A Henry and Mrs. Kent Mystery
“It was with great fanfare that Sir Anthony McLaughlin embarked on his balloon journey round the globe, traveling south-east from northern England. It has been his mysterious death, however, which has really grabbed the attention of the masses. McLaughlin’s body was found alone in a desert in Africa, dead of a broken neck. The corpse was unclothed; there were no footprints around him, nor was there any sign of his gaily coloured balloon. In fact, the only other item found near his body that did not belong to the desert environment was one half of a matchstick, unlit…”
Henry let the Herald fold back limply. “What a way for a man to go…” he mused.
“What’s that dear?” Mrs. Kent twisted her neck ‘round to look at her husband; her arms still scrubbing mechanically at the hardened remains stuck to last night’s supper dishes.
Henry tossed the paper away from him and began cutting his grapefruit. “Nothing, just some explorer who died out in Africa.”
“Eaten by cannibals?”
“No, and that’s the queer part.” He recounted the news item.
His wife turned back to the sink. Henry scooped at his breakfast. Abruptly, Mrs. Kent turned off the water and rested her forearms on the counter.
“What were his lungs like?” she asked.
“How would I know?”
She nodded, and then turned the water back on.
Henry let a full minute pass by, pretending to eat, but really watching the clock. As soon as the second hand finished making its round, Mrs. Kent turned the faucet back off.
“He was an Englishman, right?”
“That’s right,” her husband answered.
“Aristocratic and all that?”
“Sounds like it.”
She frowned. “His lungs are black and shriveled, I’d bet the teapot on it—you know, that ugly blue one my mother gave us at the wedding.” She gave a short nod as if confirming the fact that the balloonist’s lungs had indeed been the way she’d described and then turned back to the wash.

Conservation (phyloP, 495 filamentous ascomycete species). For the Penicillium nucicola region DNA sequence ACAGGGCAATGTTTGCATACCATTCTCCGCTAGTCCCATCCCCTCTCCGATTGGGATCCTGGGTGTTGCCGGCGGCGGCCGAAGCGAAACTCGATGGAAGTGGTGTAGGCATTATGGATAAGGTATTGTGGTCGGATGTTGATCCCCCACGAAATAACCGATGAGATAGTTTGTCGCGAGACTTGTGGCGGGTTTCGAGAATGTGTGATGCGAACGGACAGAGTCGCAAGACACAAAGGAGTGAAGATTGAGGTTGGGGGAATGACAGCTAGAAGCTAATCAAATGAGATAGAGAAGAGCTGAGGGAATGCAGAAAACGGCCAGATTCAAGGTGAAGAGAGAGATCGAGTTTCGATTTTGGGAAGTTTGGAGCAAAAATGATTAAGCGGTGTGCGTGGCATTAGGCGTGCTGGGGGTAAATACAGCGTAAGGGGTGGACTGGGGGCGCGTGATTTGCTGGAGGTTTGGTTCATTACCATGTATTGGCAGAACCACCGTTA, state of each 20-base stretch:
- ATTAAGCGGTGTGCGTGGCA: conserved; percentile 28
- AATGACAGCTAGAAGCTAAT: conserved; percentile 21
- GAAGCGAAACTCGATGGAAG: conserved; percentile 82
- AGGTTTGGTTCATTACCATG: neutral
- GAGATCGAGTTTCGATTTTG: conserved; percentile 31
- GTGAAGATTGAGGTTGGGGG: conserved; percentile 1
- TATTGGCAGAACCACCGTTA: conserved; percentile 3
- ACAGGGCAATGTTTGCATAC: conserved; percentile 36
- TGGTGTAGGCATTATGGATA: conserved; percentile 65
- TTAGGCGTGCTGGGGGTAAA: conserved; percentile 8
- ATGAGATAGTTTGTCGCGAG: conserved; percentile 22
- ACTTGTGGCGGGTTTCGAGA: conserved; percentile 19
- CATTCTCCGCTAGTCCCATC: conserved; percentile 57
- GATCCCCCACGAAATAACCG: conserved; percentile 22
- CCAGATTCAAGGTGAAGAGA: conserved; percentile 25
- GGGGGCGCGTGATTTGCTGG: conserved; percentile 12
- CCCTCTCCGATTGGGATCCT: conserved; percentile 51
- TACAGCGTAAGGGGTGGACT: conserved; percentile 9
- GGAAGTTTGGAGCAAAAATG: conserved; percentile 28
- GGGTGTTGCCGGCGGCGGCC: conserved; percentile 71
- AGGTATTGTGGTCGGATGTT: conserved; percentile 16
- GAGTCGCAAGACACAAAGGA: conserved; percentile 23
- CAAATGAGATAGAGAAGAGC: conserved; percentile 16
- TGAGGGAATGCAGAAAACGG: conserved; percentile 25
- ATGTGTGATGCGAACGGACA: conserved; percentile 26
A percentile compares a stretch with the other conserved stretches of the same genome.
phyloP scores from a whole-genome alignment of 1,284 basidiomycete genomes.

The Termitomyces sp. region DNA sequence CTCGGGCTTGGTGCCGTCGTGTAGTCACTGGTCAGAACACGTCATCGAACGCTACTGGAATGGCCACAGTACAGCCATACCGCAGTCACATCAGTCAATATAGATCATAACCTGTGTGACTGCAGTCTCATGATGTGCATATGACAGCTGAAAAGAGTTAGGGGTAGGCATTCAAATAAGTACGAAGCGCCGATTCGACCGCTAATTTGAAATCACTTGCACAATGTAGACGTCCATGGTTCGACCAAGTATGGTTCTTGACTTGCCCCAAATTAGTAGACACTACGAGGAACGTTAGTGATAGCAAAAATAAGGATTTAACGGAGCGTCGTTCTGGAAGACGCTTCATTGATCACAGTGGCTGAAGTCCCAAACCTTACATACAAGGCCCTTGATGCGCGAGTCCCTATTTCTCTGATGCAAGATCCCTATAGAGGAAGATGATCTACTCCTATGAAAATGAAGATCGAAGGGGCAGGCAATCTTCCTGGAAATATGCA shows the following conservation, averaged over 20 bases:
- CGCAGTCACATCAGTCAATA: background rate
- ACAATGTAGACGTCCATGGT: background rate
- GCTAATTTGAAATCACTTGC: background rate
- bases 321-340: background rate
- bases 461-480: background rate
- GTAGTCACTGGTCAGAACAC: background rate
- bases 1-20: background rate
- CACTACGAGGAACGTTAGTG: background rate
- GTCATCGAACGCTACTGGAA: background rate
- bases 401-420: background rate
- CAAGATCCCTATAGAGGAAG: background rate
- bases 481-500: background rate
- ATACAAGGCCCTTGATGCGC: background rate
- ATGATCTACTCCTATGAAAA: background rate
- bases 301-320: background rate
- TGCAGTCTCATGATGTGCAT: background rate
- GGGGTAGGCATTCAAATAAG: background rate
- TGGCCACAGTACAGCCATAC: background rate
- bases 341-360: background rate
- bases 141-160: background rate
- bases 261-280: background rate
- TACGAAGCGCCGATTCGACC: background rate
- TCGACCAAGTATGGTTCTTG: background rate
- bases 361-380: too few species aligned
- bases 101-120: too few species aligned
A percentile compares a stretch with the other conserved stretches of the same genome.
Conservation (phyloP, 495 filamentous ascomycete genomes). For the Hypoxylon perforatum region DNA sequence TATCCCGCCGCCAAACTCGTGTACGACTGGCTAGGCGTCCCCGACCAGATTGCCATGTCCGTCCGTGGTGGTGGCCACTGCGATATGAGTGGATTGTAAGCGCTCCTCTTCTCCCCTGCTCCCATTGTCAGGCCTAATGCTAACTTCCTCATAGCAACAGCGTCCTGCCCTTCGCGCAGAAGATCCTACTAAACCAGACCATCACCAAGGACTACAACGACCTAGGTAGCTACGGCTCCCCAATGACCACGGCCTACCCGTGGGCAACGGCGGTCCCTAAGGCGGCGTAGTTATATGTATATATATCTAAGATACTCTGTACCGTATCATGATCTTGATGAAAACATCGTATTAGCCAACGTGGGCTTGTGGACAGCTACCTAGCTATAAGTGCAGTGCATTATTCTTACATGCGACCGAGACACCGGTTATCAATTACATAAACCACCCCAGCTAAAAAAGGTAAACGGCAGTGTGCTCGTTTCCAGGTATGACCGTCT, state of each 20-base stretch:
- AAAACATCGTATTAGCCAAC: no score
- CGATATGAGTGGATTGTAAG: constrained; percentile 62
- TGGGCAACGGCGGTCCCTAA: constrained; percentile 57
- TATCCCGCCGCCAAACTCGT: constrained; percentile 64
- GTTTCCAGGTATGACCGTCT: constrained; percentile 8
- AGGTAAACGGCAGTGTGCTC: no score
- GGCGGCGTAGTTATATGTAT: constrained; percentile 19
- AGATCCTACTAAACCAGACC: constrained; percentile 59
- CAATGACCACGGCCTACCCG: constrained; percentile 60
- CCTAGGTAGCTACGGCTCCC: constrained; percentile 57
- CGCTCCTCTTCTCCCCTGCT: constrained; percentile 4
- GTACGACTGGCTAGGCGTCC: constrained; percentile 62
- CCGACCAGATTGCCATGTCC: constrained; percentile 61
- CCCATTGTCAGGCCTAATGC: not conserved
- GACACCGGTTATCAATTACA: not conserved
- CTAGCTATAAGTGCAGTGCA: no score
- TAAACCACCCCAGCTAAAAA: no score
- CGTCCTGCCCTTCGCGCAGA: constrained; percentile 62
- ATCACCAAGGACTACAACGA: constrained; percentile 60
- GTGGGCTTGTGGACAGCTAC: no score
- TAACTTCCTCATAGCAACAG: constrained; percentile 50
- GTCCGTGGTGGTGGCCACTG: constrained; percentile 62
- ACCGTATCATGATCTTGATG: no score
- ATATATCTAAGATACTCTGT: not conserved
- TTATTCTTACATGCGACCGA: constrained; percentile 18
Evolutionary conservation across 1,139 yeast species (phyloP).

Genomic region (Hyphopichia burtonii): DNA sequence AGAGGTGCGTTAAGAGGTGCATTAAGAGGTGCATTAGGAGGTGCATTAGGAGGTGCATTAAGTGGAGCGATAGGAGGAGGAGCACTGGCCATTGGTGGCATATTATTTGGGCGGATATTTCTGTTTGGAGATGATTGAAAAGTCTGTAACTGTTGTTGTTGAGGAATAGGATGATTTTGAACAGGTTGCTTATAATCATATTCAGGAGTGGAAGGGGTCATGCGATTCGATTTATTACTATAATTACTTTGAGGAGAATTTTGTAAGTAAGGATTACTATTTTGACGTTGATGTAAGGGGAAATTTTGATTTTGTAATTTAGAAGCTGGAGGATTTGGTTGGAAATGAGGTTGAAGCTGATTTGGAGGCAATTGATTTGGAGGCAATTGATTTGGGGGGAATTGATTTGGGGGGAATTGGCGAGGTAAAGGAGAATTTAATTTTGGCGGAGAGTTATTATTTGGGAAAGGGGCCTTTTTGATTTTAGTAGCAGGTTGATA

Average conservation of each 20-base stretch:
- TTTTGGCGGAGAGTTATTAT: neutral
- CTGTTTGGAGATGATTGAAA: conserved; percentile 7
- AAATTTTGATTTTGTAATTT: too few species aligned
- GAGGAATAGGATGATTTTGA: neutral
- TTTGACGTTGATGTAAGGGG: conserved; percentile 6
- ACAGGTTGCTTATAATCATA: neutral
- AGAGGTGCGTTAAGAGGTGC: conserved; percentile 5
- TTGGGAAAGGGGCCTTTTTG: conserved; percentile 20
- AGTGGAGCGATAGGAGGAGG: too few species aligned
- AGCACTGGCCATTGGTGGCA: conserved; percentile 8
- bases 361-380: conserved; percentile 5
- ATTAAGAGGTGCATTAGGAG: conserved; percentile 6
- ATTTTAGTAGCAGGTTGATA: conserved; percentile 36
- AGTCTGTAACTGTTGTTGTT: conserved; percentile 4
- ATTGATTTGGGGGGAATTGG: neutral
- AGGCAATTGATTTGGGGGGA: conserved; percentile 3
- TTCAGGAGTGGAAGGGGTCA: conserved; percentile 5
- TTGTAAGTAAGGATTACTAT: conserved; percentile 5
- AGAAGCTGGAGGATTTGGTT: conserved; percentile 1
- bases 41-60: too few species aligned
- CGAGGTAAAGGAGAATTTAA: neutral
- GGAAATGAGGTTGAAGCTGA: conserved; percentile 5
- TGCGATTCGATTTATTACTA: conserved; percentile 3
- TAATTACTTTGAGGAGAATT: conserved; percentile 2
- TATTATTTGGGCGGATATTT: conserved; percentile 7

Henry stood from the table, taking his grapefruit and spoon with him. He strolled over to the counter and rested against it, watching his wife scrape at a particularly stubborn piece of grime.
“Why should his lungs be black and shriveled? He asked finally. He stabbed at the fruit, squirting some of the juice onto his shirt. Rubbing at it, only making it spread.
“Because he smoked, dear. Father used to bring us home lungs in glass jars; lungs of those he’d gotten hold of for science. Smoker’s lungs look a lot like massive decayed teeth. Full of blackish cavities, you know.”
“And how do you know this McLaughlin fellow smoked?”
Mrs. Kent tucked back a clump of hair with a damp hand. “A proper English man would smoke. Also, it accounts for the match.”
“But the match was unlit.”
“Yes, but did it mention which half? If I were the sort who betted, I would lay down money that it was the half that is normally unlit. What the news meant is that it was just a bit of thin stick, un-charred; which would make sense if it were fallen all the way from whatever height the man’s balloon had reached. The wind and gravity would have blown away all the burned bits.”
Henry pondered this as he swallowed down some grapefruit. “But,” he said finally, “No cigar was found. Or pipe, for that matter. He could have smoked a pipe, you know.”